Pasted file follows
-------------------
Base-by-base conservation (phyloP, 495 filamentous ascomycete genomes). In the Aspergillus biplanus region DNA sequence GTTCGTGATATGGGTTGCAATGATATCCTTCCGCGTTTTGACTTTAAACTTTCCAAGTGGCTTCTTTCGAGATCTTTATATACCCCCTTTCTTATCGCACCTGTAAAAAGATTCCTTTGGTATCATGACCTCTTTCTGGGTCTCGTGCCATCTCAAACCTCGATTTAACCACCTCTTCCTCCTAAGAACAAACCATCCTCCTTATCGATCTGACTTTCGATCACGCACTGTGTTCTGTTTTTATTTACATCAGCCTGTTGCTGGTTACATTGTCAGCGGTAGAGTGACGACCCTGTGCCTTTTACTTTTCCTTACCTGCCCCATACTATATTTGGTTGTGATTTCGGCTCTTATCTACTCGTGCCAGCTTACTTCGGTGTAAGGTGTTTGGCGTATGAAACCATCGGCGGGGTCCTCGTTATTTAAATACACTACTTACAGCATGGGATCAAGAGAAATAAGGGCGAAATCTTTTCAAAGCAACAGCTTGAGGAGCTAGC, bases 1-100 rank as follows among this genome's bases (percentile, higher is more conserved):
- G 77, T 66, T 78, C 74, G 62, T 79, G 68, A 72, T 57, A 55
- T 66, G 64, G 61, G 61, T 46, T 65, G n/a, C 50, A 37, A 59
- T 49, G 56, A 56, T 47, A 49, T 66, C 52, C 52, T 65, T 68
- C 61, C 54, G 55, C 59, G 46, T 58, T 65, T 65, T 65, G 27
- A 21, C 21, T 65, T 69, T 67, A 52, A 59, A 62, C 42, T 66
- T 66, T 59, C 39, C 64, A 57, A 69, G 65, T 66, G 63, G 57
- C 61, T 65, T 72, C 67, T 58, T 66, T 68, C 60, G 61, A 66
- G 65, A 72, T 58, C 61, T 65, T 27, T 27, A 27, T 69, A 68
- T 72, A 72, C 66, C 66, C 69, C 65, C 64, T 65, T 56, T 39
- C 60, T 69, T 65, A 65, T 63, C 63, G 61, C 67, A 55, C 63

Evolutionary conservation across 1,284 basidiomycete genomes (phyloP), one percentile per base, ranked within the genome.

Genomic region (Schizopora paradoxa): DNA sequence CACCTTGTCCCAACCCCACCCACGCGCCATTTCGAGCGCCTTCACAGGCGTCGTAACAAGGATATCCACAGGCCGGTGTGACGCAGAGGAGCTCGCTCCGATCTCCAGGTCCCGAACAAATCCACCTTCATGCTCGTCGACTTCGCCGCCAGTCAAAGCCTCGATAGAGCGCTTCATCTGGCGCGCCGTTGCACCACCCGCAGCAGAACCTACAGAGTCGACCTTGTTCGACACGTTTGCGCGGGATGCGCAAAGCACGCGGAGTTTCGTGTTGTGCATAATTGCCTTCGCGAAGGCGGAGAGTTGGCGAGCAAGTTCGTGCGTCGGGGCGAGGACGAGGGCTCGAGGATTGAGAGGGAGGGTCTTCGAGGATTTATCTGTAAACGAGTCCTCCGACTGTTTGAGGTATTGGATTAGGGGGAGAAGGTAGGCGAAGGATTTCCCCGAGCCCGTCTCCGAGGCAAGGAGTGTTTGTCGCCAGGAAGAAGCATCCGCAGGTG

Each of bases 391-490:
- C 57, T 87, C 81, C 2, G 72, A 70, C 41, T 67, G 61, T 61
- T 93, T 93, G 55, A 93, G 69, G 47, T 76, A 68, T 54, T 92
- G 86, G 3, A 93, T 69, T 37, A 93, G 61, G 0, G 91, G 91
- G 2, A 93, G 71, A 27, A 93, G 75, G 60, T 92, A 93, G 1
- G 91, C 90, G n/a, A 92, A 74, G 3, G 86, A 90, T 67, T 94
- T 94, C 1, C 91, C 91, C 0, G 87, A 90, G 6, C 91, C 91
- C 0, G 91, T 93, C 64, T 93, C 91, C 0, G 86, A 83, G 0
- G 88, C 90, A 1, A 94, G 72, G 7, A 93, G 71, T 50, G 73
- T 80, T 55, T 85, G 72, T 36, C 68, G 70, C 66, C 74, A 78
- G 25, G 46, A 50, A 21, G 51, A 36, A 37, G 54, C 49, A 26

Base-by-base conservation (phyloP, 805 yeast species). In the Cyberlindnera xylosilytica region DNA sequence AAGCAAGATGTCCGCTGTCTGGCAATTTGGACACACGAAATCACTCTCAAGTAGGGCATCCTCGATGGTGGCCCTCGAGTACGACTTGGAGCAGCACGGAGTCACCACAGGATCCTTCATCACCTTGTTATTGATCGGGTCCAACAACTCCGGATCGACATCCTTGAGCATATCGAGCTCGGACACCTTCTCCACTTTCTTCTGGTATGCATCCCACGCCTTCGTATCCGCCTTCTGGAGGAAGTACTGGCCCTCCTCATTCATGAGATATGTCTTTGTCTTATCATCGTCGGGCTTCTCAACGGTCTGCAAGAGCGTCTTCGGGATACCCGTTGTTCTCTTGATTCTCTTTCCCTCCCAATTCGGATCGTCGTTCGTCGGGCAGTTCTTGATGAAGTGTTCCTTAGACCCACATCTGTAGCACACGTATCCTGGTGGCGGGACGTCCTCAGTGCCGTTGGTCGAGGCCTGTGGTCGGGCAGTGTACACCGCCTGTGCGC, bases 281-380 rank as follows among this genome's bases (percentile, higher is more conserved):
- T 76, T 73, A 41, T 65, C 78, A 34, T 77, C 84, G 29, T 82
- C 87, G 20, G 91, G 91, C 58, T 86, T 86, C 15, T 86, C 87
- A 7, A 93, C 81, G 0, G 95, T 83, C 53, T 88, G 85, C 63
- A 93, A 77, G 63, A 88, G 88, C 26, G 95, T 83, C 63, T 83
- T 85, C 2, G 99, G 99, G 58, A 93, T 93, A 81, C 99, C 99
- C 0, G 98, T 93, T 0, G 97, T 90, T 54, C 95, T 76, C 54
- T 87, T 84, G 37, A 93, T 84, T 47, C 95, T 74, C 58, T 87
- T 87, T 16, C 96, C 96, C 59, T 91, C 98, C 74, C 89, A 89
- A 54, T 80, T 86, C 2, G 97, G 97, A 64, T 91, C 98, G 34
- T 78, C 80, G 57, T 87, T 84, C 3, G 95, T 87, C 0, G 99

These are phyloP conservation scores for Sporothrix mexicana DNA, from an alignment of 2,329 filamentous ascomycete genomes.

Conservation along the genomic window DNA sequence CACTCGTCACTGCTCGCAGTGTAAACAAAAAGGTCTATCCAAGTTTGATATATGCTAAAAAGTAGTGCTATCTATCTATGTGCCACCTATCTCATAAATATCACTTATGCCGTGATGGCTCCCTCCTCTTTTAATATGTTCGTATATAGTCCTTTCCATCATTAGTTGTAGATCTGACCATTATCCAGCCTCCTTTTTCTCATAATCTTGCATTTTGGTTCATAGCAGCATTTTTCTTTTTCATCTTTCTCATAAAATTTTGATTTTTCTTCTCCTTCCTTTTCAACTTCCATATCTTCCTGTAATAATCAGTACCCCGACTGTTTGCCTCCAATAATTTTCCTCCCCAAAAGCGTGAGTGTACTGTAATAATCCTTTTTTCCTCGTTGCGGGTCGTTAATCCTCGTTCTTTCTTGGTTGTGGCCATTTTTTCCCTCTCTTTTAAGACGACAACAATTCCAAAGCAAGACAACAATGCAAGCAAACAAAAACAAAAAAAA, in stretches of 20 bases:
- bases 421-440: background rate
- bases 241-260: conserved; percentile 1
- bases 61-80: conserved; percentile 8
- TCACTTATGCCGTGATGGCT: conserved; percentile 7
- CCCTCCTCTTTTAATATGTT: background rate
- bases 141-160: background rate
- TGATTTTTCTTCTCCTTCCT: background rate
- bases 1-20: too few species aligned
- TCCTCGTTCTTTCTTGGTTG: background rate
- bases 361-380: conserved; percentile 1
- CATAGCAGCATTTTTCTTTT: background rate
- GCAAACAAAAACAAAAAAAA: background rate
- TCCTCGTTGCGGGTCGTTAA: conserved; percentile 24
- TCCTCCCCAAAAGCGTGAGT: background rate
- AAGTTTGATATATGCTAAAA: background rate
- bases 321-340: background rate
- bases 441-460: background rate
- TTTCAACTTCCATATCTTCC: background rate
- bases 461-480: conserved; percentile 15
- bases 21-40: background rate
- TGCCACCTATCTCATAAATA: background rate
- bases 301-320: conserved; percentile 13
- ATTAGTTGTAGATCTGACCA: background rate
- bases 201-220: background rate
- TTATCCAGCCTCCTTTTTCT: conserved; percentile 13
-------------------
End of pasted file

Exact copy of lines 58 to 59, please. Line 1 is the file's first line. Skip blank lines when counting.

- TGCCACCTATCTCATAAATA: background rate
- bases 301-320: conserved; percentile 13